BJIFF is 12 Years Old and How Does it Go for the First 12-Year Round?
According to traditional customs, 12 years of life is a round. After years of 12 zodiac signs, it restarts, and kids become teenagers. 
For the BJIFF, 12 years also seems to have extraordinary significance.
This year, because of severe pandemic control and prevention, the BJIFF remained the only international film festival in China to be held as scheduled. It takes various behind-the-scenes efforts to make the “only” possible. But fortunately, we moviegoers were finally able to enjoy a wisp of breeze by the only film festival against summer heat in Beijing. Three years ago, we could never have possibly realized that how rare and happy it could be to watch a foreign film from across the ocean in a fully occupied cinema. Film fans traveled 30 to 40KM from southeastern Fifth Ring to northwestern Second Ring of Beijing every day for each screening. Participants from Tongzhou, Chaoyang District, and Haidian District, etc. kept rushing to the main venue for the BJIFF in Huairou District, Beijing. And we can see colorful road flags of the BJIFF waving all along the way.
At the age of 12, the BJIFF has transformed from inexperience in the beginning to ease and confidence. Previous editions of the BJIFF have established its style. This year, it became even more resolute and relaxed than ever before. It acted on difficulties calmly. Now it’s back to the starting point of a new 12-year round. It didn’t hesitate or miss any year over the last round. That’s why this 12th edition is so relaxed. And the audiences of the BJIFF were as always, and attended its events and activities without any extra words.
Tickets on sale: new and old, arthouse and commercial films 
The BJIFF put tickets on sale at 12:00PM, August 10. In one minute, tickets of three films were sold out. How fast was that? Let’s put it this way: I disconnected all devices at home except for my phone from Internet access, stared at it and kept refreshing the ticketing page. The moment the page was finally loaded, all seats were unavailable. I was so mad that I even wanted to make a complaint against my broadband carrier. Nevertheless, regret is one of the beauties of the festival. And because of regret, we won’t let it go, and keep seeking more.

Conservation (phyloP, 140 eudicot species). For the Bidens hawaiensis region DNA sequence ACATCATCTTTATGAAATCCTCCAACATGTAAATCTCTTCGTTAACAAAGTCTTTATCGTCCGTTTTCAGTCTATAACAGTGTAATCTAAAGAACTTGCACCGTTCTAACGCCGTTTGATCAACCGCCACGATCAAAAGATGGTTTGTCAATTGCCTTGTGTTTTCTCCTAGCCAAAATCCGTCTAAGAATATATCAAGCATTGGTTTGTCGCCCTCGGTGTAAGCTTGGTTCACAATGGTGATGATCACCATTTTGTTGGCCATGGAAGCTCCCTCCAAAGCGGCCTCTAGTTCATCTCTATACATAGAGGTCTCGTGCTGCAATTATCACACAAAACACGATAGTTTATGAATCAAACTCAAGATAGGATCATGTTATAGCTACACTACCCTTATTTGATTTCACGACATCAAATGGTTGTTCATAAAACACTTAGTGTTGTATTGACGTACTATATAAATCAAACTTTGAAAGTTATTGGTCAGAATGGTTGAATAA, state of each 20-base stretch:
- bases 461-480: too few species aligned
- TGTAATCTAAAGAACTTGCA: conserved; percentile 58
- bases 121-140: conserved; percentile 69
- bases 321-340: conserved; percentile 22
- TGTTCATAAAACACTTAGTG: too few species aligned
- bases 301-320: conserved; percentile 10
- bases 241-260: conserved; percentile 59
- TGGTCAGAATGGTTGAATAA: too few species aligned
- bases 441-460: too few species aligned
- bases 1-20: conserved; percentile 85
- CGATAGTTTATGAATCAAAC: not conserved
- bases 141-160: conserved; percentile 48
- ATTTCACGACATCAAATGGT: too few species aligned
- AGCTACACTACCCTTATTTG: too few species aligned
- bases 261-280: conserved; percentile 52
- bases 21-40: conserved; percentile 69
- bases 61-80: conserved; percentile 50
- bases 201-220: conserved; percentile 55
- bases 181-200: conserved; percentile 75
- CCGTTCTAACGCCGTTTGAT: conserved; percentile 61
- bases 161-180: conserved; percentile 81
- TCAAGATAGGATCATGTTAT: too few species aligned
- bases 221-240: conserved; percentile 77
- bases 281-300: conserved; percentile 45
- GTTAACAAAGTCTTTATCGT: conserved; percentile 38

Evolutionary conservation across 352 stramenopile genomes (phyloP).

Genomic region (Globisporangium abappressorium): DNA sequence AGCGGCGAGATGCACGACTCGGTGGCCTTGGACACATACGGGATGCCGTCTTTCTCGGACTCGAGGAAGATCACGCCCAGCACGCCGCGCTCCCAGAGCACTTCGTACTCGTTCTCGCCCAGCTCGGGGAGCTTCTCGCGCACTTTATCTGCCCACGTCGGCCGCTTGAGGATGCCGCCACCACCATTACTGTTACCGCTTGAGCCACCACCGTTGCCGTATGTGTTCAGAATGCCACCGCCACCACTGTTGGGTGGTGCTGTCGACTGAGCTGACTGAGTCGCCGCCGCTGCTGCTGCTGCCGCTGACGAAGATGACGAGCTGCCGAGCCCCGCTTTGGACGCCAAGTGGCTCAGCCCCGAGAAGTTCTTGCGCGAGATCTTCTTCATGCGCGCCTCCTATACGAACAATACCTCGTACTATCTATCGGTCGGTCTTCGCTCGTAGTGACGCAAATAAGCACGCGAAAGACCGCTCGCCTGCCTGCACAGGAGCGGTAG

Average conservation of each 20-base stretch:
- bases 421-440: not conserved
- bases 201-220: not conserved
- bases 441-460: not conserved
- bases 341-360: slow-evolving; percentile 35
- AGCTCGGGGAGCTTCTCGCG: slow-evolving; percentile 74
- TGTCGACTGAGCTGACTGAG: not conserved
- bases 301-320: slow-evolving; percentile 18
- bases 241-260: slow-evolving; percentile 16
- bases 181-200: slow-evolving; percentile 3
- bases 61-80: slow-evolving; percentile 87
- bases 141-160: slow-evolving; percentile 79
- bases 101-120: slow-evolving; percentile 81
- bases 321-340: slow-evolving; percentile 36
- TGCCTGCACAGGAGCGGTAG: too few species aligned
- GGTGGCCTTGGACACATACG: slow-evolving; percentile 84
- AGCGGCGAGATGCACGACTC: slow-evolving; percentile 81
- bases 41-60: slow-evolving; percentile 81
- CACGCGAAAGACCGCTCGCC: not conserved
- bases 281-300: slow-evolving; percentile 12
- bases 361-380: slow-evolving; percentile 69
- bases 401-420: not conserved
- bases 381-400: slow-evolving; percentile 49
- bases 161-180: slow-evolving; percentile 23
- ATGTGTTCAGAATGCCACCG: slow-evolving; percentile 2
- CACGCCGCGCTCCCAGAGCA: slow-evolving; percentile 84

The three fastest sellers this year were ONE PIECE FILM RED, Journey to the West and The Godfather (50th Anniversary Dolby Vision Version). Interestingly, the three films represent curating dimensions of the BJIFF, i.e. new films and classics, arthouse and commercial films, as well as Chinese and foreign films. Since 2015 when China Film Archive took over the curation of the BJIFF, the balance between new and old, Chinese and foreign, and arthouse and commercial categories have been fully taken into account by the curating team. In contrast with the Festival de Cannes, Berlin International Film Festival and Venice International Film Festival, the BJIFF has gradually formed its one-of-a-kind position as an international film festival, namely balance between creation and market, and arthouse and commercial films, connection with film fans and general public, and fulfillment of various viewing demands from different groups of audience.
Actually, it’s almost impossible to include ONE PIECE or Harry Potter series in mainstream international film festival screenings in the West. But it becomes possible at the BJIFF since it’s one of the special features and screening ideas of the BJIFF, i.e. balance between art and market. The BJIFF Beijing Film Panorama is getting better at balancing art and market, breaking boundary between senior moviegoers and general public, and finding a unique balance pathway so that every audience can find films to their preferences. If it is the regret of moviegoers that they cannot grab a ticket to their favorite film, then it is the fate of curators that they cannot include all the films in screenings. Curating is the art of choices, or as curator Sha Dan said, it’s about trade-offs. All curators choose to seek subtle balance among various elements. The Film Carnival section presented three ONE PIECE hit films. The latest theatrical release, ONE PIECE FILM RED, was sold out in seconds on sale, making it the fastest seller out of this year’s more than 130 screened films thanks to its superb popularity gained over the years.